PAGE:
John Kirtland On Touring and Building a Record Label
He's a very busy man, indeed...running Kirtland Records (Boom Boom Box, Toadies, The Fixx, The Hourly Radio, Polyphonic Spree, Bob Schneider, Sarah Jaffe, more) and Sonar Management as well as part of a building developer partnership in downtown Dallas, he's not the easiest fella to catch up with.
But Kirtland, despite being quite a honcho in our local music community nowadays, is a pleasant chat, always. He's laid back, intelligent and well-versed. My suggestion, if you'd like to find out for yourself, is to keep an eye out for him enjoying the music and weather at his camp's annual Texas Barnburner, Dia De Los Toadies, which is only about a month away.
Do you remember the day something lit up inside of you that said you were ready to make a move away from playing music and into more of the industry side of it all? Was there even such a moment?
There was, it was around the time my eight year run on the road with Deep Blue was coming to an end. I was getting married, working on music in my home studio and wondering how I could make a difference beyond just recording/producing music. How can I affect getting music actually heard out there in the real world? There is always this feeling when you finish music you think is great....you think "so now what?" That's the part I needed more influence over. The distribution and marketing aspect. So I went about the business of building a company.
To further that question, where in the world do you start? When you decide to build your own operation,I mean. What was the first step and what were the biggest headaches and difficulties associated with a "startup" business venture?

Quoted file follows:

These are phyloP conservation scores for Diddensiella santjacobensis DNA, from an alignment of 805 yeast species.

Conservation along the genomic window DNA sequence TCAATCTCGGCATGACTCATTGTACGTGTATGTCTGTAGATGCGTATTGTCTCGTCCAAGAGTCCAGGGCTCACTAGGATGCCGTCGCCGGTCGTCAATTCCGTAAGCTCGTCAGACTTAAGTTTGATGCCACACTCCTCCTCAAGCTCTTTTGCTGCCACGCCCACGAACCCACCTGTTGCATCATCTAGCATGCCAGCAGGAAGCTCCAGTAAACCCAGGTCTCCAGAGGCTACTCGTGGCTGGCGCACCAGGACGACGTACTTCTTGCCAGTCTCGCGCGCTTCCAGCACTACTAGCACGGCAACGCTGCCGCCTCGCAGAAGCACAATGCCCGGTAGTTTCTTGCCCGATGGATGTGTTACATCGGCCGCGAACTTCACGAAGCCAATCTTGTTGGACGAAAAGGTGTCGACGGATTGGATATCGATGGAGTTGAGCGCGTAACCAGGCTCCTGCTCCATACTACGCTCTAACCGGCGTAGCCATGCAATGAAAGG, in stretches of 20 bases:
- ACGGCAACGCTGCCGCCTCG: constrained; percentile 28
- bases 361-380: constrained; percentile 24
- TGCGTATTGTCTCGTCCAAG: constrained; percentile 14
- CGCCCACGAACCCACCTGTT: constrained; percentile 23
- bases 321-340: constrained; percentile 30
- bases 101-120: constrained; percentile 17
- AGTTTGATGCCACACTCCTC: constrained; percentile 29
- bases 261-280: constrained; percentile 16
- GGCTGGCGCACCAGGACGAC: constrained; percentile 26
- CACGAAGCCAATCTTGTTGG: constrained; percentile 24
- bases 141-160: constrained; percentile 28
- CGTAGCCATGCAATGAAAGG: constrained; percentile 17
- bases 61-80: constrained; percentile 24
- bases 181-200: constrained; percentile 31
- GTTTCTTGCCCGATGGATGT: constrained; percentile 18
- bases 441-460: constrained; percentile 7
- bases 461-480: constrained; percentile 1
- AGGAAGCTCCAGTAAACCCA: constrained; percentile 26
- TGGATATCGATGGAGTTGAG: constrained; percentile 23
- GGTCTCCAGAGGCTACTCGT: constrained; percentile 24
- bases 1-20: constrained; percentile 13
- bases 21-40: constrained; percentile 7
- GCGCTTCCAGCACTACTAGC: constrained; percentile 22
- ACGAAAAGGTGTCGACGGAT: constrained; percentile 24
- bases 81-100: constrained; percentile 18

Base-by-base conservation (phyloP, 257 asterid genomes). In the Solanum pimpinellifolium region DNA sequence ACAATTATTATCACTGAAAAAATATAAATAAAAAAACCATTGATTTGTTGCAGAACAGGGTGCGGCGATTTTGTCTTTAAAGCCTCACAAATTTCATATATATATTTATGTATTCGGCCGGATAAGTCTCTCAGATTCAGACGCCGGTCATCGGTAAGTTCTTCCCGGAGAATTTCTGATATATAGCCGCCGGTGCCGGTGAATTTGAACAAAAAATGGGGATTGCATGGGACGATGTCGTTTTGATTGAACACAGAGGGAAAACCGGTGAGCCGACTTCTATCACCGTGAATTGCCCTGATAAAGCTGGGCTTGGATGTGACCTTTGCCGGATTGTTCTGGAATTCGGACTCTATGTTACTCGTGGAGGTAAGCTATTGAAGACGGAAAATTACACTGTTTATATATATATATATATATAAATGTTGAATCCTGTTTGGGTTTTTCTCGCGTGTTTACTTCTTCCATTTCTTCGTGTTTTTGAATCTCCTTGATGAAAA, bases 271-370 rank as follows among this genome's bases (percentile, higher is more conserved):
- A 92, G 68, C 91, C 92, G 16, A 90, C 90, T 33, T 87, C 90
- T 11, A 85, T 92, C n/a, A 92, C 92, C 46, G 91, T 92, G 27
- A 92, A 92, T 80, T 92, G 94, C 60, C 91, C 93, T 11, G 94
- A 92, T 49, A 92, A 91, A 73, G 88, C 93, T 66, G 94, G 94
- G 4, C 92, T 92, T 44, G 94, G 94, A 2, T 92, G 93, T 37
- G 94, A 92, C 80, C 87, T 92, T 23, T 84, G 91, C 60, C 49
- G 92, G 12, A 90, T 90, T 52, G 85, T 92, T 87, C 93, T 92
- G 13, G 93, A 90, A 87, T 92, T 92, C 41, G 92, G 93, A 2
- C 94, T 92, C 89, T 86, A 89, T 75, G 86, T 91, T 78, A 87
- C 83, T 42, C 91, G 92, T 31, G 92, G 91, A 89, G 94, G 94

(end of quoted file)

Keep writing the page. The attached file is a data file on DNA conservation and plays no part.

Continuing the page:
Headaches? Learning from your mistakes sucks! I'm kidding, not really. But seriously, I always paid attention while I was on the road working with everyone from Interscope. I paid attention. I watched them work... From Jimmy Iovine to Chuck Reed and Cindy Villano....I was in awe of what they did. When I had this idea to start my own biz, and was serious, Taz Bentley told me I needed to talk to Tami Thomsen, and we have been working and building ever since.
What do you miss most about just playing music? Least?
I miss the road, exploring the world like a pirate. New people, new places, new venues, everyday is different. I miss the studio. I miss most having only music be the thing that consumes my life, it's a special place to be- to be in that mind frame 24/7. I am jealous of the artists I see now working in that head space. It's a wonderful place to be.
Apart from your own Kirtland/Sonar roster, who is some of your favorite talent from the area right now?
Of course! I have a special gene that doesn't allow me to hear negativity. I just put in the work and hope for the best. What else is there?
Any plans to sit down and play again sometime? Or do you occasaionally?
I play all the time, I listen to music all the time, 24/7. I have a drum set in my house and a studio set up. It's something I will always do, I don't feel good if I haven't played in awhile. I guess that the "itch" people talk about. I have "ghost" drummed for a couple of songs which is really fun, and I'm currently recording new music with Todd & Toby Pipes and Kirk Tatum.
What inspired you to point in the music direction when you were a pup?
I went to a Fabulous Thunderbirds concert wayyyy back in the day. Mid-eighties. I was mesmerized. Was this Rock? Blues? What the heck is this? The rhythm section was putting in what seemed to be so little effort, yet delivering this wall of sound that moved through you, and the groove was just so deep in the pocket. I was just so mesmerized how they were doing it. Of Course Kim Wilson was on the Harmonica and Jimmy Ray Vaughn on the guitar. It was all too much to take in. Shortly thereafter a buddy gave me a copy of Depeche Mode 101 and it was officially ON at that point!
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